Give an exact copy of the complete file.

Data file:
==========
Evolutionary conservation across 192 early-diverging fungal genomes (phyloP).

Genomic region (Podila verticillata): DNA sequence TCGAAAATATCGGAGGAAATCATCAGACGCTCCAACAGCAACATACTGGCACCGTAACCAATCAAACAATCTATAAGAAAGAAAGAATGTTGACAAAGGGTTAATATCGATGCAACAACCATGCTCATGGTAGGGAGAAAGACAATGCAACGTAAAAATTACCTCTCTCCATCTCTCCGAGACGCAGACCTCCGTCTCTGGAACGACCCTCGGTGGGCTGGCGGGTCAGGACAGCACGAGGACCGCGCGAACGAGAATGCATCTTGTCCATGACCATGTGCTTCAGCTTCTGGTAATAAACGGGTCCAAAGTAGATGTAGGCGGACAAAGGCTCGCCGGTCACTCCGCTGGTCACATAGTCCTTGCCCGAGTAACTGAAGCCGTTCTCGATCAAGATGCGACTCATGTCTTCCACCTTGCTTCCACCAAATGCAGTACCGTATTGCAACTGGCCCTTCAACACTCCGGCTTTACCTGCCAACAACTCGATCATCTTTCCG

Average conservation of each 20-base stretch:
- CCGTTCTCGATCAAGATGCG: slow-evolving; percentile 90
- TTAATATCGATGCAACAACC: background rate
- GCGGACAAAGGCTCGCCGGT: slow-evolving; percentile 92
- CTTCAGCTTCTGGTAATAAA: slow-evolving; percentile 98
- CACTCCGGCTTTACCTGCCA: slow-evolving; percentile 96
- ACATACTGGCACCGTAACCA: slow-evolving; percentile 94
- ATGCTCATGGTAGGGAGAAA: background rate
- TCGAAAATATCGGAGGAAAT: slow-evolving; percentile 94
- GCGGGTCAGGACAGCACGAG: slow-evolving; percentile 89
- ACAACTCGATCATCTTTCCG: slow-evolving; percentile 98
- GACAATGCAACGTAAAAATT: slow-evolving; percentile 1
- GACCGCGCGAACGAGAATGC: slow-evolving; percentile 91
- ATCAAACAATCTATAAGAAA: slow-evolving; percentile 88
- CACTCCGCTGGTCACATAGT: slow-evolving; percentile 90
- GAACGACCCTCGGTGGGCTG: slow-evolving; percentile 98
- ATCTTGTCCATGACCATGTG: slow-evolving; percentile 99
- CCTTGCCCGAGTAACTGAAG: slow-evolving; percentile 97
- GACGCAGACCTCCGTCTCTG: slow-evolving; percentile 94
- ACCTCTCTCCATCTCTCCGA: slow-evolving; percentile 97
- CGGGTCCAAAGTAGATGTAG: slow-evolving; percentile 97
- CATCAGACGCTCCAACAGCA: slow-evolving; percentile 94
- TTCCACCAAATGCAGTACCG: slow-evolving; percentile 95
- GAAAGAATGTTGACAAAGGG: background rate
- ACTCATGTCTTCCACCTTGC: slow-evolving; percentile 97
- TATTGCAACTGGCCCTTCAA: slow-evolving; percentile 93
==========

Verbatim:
Evolutionary conservation across 192 early-diverging fungal genomes (phyloP).

Genomic region (Podila verticillata): DNA sequence TCGAAAATATCGGAGGAAATCATCAGACGCTCCAACAGCAACATACTGGCACCGTAACCAATCAAACAATCTATAAGAAAGAAAGAATGTTGACAAAGGGTTAATATCGATGCAACAACCATGCTCATGGTAGGGAGAAAGACAATGCAACGTAAAAATTACCTCTCTCCATCTCTCCGAGACGCAGACCTCCGTCTCTGGAACGACCCTCGGTGGGCTGGCGGGTCAGGACAGCACGAGGACCGCGCGAACGAGAATGCATCTTGTCCATGACCATGTGCTTCAGCTTCTGGTAATAAACGGGTCCAAAGTAGATGTAGGCGGACAAAGGCTCGCCGGTCACTCCGCTGGTCACATAGTCCTTGCCCGAGTAACTGAAGCCGTTCTCGATCAAGATGCGACTCATGTCTTCCACCTTGCTTCCACCAAATGCAGTACCGTATTGCAACTGGCCCTTCAACACTCCGGCTTTACCTGCCAACAACTCGATCATCTTTCCG

Average conservation of each 20-base stretch:
- CCGTTCTCGATCAAGATGCG: slow-evolving; percentile 90
- TTAATATCGATGCAACAACC: background rate
- GCGGACAAAGGCTCGCCGGT: slow-evolving; percentile 92
- CTTCAGCTTCTGGTAATAAA: slow-evolving; percentile 98
- CACTCCGGCTTTACCTGCCA: slow-evolving; percentile 96
- ACATACTGGCACCGTAACCA: slow-evolving; percentile 94
- ATGCTCATGGTAGGGAGAAA: background rate
- TCGAAAATATCGGAGGAAAT: slow-evolving; percentile 94
- GCGGGTCAGGACAGCACGAG: slow-evolving; percentile 89
- ACAACTCGATCATCTTTCCG: slow-evolving; percentile 98
- GACAATGCAACGTAAAAATT: slow-evolving; percentile 1
- GACCGCGCGAACGAGAATGC: slow-evolving; percentile 91
- ATCAAACAATCTATAAGAAA: slow-evolving; percentile 88
- CACTCCGCTGGTCACATAGT: slow-evolving; percentile 90
- GAACGACCCTCGGTGGGCTG: slow-evolving; percentile 98
- ATCTTGTCCATGACCATGTG: slow-evolving; percentile 99
- CCTTGCCCGAGTAACTGAAG: slow-evolving; percentile 97
- GACGCAGACCTCCGTCTCTG: slow-evolving; percentile 94
- ACCTCTCTCCATCTCTCCGA: slow-evolving; percentile 97
- CGGGTCCAAAGTAGATGTAG: slow-evolving; percentile 97
- CATCAGACGCTCCAACAGCA: slow-evolving; percentile 94
- TTCCACCAAATGCAGTACCG: slow-evolving; percentile 95
- GAAAGAATGTTGACAAAGGG: background rate
- ACTCATGTCTTCCACCTTGC: slow-evolving; percentile 97
- TATTGCAACTGGCCCTTCAA: slow-evolving; percentile 93